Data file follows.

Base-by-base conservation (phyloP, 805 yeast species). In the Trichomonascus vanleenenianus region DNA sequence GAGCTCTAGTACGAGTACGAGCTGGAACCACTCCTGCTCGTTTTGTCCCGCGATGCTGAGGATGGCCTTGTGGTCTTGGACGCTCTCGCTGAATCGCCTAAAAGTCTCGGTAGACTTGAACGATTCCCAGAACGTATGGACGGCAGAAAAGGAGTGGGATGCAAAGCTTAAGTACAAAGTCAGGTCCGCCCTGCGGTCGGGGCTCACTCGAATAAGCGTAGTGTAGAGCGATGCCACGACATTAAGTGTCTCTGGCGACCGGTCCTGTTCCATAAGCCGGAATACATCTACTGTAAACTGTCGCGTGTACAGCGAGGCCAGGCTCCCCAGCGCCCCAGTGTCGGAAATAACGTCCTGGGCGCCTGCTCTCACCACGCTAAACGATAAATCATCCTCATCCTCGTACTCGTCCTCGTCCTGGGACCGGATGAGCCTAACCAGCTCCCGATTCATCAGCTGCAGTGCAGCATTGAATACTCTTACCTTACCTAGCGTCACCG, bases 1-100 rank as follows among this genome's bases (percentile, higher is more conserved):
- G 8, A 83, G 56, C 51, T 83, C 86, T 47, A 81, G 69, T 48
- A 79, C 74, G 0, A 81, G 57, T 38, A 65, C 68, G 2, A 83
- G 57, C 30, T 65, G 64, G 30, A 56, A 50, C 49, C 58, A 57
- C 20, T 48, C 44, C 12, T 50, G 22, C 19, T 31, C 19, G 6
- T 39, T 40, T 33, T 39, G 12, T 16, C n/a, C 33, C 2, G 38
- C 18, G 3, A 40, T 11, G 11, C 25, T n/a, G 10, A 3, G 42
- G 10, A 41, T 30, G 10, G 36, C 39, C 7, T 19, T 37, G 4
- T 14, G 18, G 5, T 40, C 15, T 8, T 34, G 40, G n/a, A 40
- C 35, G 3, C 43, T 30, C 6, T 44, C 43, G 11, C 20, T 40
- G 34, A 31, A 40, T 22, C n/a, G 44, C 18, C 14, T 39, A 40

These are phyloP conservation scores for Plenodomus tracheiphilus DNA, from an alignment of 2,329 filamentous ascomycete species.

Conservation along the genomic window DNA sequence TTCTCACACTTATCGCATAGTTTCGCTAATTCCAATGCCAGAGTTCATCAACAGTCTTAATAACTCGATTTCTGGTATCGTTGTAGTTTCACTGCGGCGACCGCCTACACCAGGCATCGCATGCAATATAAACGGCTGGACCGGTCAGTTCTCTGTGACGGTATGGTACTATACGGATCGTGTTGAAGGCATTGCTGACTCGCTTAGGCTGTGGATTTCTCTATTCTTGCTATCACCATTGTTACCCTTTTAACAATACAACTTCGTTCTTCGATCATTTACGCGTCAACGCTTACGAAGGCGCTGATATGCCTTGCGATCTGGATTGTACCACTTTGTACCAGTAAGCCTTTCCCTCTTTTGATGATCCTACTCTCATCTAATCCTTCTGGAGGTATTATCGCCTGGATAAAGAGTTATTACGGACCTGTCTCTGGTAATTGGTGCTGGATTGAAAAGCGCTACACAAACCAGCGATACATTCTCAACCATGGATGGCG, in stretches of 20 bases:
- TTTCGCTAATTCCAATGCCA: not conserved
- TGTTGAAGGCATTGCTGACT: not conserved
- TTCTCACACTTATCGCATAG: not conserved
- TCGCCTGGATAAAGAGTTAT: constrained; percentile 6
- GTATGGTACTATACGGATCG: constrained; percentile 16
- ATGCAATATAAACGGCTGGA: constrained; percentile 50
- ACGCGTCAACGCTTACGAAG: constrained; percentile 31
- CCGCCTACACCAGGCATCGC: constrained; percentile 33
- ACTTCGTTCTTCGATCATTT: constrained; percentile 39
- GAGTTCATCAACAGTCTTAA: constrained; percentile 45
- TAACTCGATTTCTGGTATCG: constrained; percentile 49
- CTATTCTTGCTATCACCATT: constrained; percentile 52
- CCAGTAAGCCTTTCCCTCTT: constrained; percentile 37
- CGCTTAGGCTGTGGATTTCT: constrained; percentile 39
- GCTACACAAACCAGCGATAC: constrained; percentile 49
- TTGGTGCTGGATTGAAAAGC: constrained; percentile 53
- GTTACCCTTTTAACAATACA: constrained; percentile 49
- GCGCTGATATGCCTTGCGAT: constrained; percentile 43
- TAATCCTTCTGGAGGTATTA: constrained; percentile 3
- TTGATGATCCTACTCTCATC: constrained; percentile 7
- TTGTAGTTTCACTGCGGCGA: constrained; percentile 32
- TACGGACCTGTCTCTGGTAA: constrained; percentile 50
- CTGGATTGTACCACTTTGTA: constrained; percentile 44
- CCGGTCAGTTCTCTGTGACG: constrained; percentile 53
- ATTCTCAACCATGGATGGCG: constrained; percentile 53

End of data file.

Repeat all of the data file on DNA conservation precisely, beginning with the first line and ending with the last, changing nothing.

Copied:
Base-by-base conservation (phyloP, 805 yeast species). In the Trichomonascus vanleenenianus region DNA sequence GAGCTCTAGTACGAGTACGAGCTGGAACCACTCCTGCTCGTTTTGTCCCGCGATGCTGAGGATGGCCTTGTGGTCTTGGACGCTCTCGCTGAATCGCCTAAAAGTCTCGGTAGACTTGAACGATTCCCAGAACGTATGGACGGCAGAAAAGGAGTGGGATGCAAAGCTTAAGTACAAAGTCAGGTCCGCCCTGCGGTCGGGGCTCACTCGAATAAGCGTAGTGTAGAGCGATGCCACGACATTAAGTGTCTCTGGCGACCGGTCCTGTTCCATAAGCCGGAATACATCTACTGTAAACTGTCGCGTGTACAGCGAGGCCAGGCTCCCCAGCGCCCCAGTGTCGGAAATAACGTCCTGGGCGCCTGCTCTCACCACGCTAAACGATAAATCATCCTCATCCTCGTACTCGTCCTCGTCCTGGGACCGGATGAGCCTAACCAGCTCCCGATTCATCAGCTGCAGTGCAGCATTGAATACTCTTACCTTACCTAGCGTCACCG, bases 1-100 rank as follows among this genome's bases (percentile, higher is more conserved):
- G 8, A 83, G 56, C 51, T 83, C 86, T 47, A 81, G 69, T 48
- A 79, C 74, G 0, A 81, G 57, T 38, A 65, C 68, G 2, A 83
- G 57, C 30, T 65, G 64, G 30, A 56, A 50, C 49, C 58, A 57
- C 20, T 48, C 44, C 12, T 50, G 22, C 19, T 31, C 19, G 6
- T 39, T 40, T 33, T 39, G 12, T 16, C n/a, C 33, C 2, G 38
- C 18, G 3, A 40, T 11, G 11, C 25, T n/a, G 10, A 3, G 42
- G 10, A 41, T 30, G 10, G 36, C 39, C 7, T 19, T 37, G 4
- T 14, G 18, G 5, T 40, C 15, T 8, T 34, G 40, G n/a, A 40
- C 35, G 3, C 43, T 30, C 6, T 44, C 43, G 11, C 20, T 40
- G 34, A 31, A 40, T 22, C n/a, G 44, C 18, C 14, T 39, A 40

These are phyloP conservation scores for Plenodomus tracheiphilus DNA, from an alignment of 2,329 filamentous ascomycete species.

Conservation along the genomic window DNA sequence TTCTCACACTTATCGCATAGTTTCGCTAATTCCAATGCCAGAGTTCATCAACAGTCTTAATAACTCGATTTCTGGTATCGTTGTAGTTTCACTGCGGCGACCGCCTACACCAGGCATCGCATGCAATATAAACGGCTGGACCGGTCAGTTCTCTGTGACGGTATGGTACTATACGGATCGTGTTGAAGGCATTGCTGACTCGCTTAGGCTGTGGATTTCTCTATTCTTGCTATCACCATTGTTACCCTTTTAACAATACAACTTCGTTCTTCGATCATTTACGCGTCAACGCTTACGAAGGCGCTGATATGCCTTGCGATCTGGATTGTACCACTTTGTACCAGTAAGCCTTTCCCTCTTTTGATGATCCTACTCTCATCTAATCCTTCTGGAGGTATTATCGCCTGGATAAAGAGTTATTACGGACCTGTCTCTGGTAATTGGTGCTGGATTGAAAAGCGCTACACAAACCAGCGATACATTCTCAACCATGGATGGCG, in stretches of 20 bases:
- TTTCGCTAATTCCAATGCCA: not conserved
- TGTTGAAGGCATTGCTGACT: not conserved
- TTCTCACACTTATCGCATAG: not conserved
- TCGCCTGGATAAAGAGTTAT: constrained; percentile 6
- GTATGGTACTATACGGATCG: constrained; percentile 16
- ATGCAATATAAACGGCTGGA: constrained; percentile 50
- ACGCGTCAACGCTTACGAAG: constrained; percentile 31
- CCGCCTACACCAGGCATCGC: constrained; percentile 33
- ACTTCGTTCTTCGATCATTT: constrained; percentile 39
- GAGTTCATCAACAGTCTTAA: constrained; percentile 45
- TAACTCGATTTCTGGTATCG: constrained; percentile 49
- CTATTCTTGCTATCACCATT: constrained; percentile 52
- CCAGTAAGCCTTTCCCTCTT: constrained; percentile 37
- CGCTTAGGCTGTGGATTTCT: constrained; percentile 39
- GCTACACAAACCAGCGATAC: constrained; percentile 49
- TTGGTGCTGGATTGAAAAGC: constrained; percentile 53
- GTTACCCTTTTAACAATACA: constrained; percentile 49
- GCGCTGATATGCCTTGCGAT: constrained; percentile 43
- TAATCCTTCTGGAGGTATTA: constrained; percentile 3
- TTGATGATCCTACTCTCATC: constrained; percentile 7
- TTGTAGTTTCACTGCGGCGA: constrained; percentile 32
- TACGGACCTGTCTCTGGTAA: constrained; percentile 50
- CTGGATTGTACCACTTTGTA: constrained; percentile 44
- CCGGTCAGTTCTCTGTGACG: constrained; percentile 53
- ATTCTCAACCATGGATGGCG: constrained; percentile 53